As a general rule, if a federal, state, or local law grants employees the right to engage in an activity or to enjoy a benefit, employees should never be disciplined, discharged, or otherwise retaliated against for requesting or attempting to do so.
To list a few key examples, state law prohibits employers from discharging employees for engaging in the following activities:
Court attendance. Under Arkansas law, employers may not discharge or discipline employees for absences due to jury duty (AR Stat. Ann. Sec. 16-31-106).
In addition, an employer may not discipline or discharge a victim or victim's representative for participating in the preparation for a criminal justice proceeding or for attending a criminal proceeding if it is reasonably necessary to protect the victim's interests (AR Stat. Ann. Sec. 16-90-1105).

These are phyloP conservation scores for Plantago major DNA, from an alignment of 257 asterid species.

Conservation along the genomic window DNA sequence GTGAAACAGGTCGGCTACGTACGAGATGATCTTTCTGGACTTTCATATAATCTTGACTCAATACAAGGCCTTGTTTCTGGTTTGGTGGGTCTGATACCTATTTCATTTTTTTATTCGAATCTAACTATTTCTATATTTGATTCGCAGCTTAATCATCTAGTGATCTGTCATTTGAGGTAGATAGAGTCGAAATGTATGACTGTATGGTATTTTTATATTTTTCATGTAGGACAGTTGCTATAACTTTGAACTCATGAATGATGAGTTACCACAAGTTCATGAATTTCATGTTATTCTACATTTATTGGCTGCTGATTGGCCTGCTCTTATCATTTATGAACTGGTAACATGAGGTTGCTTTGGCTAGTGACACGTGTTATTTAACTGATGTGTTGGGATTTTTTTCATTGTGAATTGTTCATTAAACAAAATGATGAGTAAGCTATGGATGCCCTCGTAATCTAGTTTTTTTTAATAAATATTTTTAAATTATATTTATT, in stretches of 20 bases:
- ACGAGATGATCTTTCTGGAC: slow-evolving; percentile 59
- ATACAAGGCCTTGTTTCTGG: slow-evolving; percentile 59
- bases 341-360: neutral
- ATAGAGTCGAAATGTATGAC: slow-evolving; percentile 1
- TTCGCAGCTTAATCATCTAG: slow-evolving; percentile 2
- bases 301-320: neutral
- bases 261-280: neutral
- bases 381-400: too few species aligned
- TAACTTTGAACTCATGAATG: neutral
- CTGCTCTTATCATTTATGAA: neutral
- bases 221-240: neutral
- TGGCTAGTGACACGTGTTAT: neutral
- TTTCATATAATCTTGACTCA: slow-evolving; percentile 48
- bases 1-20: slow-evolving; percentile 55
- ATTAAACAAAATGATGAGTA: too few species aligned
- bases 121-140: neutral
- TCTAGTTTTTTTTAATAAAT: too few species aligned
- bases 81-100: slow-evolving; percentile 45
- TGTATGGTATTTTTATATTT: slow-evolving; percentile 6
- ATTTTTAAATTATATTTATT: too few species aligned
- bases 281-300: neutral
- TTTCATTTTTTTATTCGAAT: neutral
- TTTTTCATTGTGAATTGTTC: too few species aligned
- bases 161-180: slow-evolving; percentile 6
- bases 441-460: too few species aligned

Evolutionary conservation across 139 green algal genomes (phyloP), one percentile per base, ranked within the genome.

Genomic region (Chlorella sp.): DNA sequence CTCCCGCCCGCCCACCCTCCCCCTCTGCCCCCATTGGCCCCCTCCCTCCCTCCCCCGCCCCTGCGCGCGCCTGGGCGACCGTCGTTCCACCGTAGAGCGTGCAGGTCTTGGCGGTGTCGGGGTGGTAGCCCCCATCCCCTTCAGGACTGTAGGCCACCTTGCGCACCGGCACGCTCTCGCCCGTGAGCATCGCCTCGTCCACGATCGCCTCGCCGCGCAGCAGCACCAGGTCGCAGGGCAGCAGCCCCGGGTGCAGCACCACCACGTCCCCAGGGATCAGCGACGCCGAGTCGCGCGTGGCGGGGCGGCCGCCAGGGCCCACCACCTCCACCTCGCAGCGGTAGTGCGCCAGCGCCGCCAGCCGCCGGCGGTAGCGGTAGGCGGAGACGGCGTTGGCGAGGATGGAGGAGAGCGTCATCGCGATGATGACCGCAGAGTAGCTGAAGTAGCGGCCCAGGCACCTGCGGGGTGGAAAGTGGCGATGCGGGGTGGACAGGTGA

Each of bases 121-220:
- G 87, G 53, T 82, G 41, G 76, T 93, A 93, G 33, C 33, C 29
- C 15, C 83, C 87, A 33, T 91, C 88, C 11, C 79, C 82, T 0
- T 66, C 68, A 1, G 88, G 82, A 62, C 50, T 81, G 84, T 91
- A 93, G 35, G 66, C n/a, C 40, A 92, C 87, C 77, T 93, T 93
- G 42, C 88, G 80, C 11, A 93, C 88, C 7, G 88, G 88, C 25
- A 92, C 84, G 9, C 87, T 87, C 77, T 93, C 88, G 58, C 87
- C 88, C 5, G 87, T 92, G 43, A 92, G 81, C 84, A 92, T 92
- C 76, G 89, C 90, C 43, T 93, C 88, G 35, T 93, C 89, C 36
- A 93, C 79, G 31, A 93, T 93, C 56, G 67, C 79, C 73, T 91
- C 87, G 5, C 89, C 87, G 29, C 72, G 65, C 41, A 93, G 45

Military service. Employers are prohibited from discharging or otherwise discriminating against employees because of their military service (AR Stat. Ann. Sec. 12-62-805and Sec. 12-62-807).
Safety. Under the Public Employees’ Chemical Right to Know Act, no public employer can discharge, discipline, or discriminate against employees who request information or file complaints relative to hazardous chemicals (AR Stat. Ann. Sec. 8-7-1010).
Social media privacy. Arkansas law prohibits employers from requiring or ...